Here is a barb from a Bull Ray just to give you and idea of how big the barbs can get.

post-4240-1157518186_thumb.jpg

 

And here is a couple Bull Rays sitting on the sand.

post-4240-1157518242_thumb.jpg

 

What a way to go out though....now a Croc maybe but a Bull Ray...how unlucky. :)

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I have to think that the toxin injected directly into the heart muscle would have done him in.

 

He was a larger then life, over the top character who was having the time of his life bringing more awareness to animals....what couldn't you like about that?

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Sad to say, that (ie pulling it out) may be what killed him. Granted I am absolutely sure that I would not have the self control necessary to leave a barb in place in my chest, but one of the first rules of acute field care for thoracic penetrating trauma is to leave the penetrating object in place, stabilising with bandages etc, until you can assess further at a trauma centre. Patients with great vessel trauma who survive to reach a trauma surgeon show survival rates up to 71% in some studies. Pulling out the penetrating object can cause greater rate of hemorrhage and further damage to intra-thoracic structures.

 

Well he's experienced with land animals and the first thing you are trained to do is get it off you. And you're right, the cerrated barb probably did a lot of damage being pulled out. Then the envenomation fear.

My closest experience to that is getting stabbed in the back by a mugger. It's reflex to pull away. Fortunately I have minor penetration but it wasn't fun.

I always think hearing about someone dying in circumstances that one finds themselves in regularly is that 40% of the shock is more "it could've been me?!?"

 

Dave, not to speak ill of the dead, but I never liked his over the top handling of wildlife. Some stupid kid might just think it's ok to pull on a rattler or cobra. It makes for "better" TV though I suppose.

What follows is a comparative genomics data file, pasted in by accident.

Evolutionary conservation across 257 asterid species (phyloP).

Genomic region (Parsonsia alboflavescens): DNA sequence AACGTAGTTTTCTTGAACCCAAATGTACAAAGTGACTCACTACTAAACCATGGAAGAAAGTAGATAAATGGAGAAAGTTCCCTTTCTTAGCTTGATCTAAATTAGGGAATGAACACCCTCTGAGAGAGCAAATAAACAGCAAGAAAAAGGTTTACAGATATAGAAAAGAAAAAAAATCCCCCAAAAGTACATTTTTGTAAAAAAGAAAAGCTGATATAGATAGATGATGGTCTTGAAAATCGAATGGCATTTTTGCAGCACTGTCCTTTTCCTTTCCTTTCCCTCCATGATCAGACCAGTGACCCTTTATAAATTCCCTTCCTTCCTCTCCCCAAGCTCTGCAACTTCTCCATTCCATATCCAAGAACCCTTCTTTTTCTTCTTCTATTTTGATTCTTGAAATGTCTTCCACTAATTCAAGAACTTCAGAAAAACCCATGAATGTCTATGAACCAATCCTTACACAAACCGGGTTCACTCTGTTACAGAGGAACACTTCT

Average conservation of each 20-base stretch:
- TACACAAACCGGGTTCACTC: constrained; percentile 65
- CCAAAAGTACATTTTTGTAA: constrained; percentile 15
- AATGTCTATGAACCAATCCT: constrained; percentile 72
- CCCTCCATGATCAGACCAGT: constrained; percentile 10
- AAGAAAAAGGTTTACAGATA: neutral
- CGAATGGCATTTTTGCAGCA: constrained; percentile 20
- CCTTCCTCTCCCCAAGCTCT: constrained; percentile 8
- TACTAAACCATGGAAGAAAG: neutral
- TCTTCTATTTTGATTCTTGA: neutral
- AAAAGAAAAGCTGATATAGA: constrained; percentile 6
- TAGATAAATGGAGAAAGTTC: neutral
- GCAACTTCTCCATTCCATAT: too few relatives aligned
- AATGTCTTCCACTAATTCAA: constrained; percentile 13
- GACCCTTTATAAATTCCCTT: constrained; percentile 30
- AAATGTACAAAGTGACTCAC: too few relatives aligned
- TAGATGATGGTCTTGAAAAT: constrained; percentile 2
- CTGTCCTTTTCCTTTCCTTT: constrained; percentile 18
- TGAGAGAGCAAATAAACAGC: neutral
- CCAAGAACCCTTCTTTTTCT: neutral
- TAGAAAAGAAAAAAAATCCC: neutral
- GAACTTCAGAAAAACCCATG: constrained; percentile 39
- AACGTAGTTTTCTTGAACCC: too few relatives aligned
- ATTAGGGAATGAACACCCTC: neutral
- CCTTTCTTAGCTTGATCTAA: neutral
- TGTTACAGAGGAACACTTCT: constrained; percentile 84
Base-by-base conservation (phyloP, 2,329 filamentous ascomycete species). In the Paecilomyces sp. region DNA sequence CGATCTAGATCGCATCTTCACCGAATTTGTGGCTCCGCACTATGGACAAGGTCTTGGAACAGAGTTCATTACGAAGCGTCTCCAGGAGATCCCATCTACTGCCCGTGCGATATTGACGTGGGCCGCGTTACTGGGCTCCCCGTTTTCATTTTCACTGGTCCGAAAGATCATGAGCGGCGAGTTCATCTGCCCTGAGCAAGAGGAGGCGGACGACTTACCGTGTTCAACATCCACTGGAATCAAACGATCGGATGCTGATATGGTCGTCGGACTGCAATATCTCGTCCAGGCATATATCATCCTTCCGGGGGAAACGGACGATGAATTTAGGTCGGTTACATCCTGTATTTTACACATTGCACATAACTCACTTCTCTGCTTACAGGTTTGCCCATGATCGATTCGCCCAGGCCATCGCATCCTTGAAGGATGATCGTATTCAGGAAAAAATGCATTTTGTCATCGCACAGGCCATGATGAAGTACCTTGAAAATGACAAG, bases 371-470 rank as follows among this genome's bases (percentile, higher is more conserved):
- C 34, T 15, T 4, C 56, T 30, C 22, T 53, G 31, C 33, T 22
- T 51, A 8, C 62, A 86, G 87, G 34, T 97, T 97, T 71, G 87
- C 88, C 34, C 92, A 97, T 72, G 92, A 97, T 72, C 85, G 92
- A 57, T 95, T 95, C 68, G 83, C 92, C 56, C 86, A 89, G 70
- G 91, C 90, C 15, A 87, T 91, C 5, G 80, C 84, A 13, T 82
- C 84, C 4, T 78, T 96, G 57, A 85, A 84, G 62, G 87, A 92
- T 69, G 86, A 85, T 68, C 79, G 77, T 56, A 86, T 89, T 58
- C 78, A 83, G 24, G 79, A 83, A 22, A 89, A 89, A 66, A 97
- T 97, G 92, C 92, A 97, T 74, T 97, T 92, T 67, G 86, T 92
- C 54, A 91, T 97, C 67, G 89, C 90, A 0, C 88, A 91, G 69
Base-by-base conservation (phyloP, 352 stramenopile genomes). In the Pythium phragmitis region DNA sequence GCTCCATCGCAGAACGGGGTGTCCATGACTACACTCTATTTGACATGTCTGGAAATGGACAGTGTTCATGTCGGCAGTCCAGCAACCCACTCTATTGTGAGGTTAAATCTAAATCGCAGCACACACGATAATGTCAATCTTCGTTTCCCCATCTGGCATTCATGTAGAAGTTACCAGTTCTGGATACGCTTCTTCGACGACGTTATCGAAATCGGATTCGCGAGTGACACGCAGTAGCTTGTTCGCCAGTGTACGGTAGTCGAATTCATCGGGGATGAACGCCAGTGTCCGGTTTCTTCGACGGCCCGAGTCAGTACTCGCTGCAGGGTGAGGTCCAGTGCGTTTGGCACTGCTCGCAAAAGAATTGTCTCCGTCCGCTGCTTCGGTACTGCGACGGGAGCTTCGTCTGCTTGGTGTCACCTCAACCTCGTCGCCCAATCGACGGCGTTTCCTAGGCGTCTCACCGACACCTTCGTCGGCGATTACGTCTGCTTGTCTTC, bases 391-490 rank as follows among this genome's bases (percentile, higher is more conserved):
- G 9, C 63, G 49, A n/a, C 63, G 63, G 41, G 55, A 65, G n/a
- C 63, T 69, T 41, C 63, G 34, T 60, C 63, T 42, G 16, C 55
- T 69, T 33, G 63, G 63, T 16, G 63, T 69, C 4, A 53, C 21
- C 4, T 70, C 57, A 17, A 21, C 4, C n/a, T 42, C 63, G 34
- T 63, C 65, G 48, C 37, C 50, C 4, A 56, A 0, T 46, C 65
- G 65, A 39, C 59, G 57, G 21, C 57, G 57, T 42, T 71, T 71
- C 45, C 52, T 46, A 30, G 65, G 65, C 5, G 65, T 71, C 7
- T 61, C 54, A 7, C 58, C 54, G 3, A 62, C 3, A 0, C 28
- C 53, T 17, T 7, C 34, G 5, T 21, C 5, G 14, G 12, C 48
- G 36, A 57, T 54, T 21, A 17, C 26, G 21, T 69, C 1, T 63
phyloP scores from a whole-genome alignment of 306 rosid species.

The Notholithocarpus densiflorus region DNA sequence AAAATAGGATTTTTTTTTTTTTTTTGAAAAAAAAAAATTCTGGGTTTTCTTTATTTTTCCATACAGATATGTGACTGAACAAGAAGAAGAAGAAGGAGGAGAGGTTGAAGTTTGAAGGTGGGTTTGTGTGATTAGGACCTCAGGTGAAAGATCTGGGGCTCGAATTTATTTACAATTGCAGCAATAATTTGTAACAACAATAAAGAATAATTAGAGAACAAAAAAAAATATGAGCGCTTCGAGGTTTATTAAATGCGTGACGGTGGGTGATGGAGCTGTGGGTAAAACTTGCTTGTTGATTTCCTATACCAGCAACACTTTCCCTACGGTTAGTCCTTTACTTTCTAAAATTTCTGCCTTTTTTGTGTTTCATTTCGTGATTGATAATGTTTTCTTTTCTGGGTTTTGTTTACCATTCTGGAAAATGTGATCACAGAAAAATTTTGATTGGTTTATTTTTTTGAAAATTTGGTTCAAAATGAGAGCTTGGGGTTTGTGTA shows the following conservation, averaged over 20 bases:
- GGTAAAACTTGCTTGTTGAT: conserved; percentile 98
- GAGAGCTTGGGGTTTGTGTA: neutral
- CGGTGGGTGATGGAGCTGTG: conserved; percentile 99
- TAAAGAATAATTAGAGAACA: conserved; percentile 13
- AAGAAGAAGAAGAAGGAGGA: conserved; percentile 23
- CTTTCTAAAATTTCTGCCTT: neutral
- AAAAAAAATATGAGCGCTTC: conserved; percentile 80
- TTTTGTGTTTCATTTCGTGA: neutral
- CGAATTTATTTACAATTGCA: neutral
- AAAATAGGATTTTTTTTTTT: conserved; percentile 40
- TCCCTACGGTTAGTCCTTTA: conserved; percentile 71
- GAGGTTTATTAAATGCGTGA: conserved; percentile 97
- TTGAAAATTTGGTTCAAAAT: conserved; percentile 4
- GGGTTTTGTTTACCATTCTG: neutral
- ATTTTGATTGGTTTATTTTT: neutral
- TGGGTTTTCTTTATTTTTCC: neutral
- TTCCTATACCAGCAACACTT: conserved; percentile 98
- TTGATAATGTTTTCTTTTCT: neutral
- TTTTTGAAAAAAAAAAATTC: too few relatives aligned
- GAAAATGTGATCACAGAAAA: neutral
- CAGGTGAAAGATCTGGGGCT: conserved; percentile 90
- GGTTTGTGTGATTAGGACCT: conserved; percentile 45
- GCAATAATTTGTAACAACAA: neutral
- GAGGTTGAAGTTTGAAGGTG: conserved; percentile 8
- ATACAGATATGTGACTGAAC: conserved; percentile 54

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Just to clear up a little ambiguity I’m experiencing about this tragic event, was the Stingray still attached to the barb when he pulled the barb out of his chest, or had it already broken off?

 

If the Stingray was still attached to the barb, then I can clearly see his rationale in removing the barb. If it was broken off, then it was indeed an unfortunate act in removing the barb. He may not have realized the depth of the wound when he removed the barb.

 

While I felt a little uncomfortable with the close interaction with the animals in his show, I was always amazed to watch a person dedicated to a job they obviously loved. The dedication that Steve felt for his cause obviously carried the show and overshadowed everything else.

 

May he rest in peace. My condolences to the family.

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"I'm sure you've heard about that Korean diver in Bali."

 

No, and any helpful hints to newer divers are appreciated. I just photographed the largest southern stingray I've ever see in Cozumel. I gave him a wide berth while trying to photograph him in the sand. Before I could snap a 2nd shot, a fellow diver swam over the top of him and he bolted for deeper water. I wonder if they even knew how well equipped these guys are?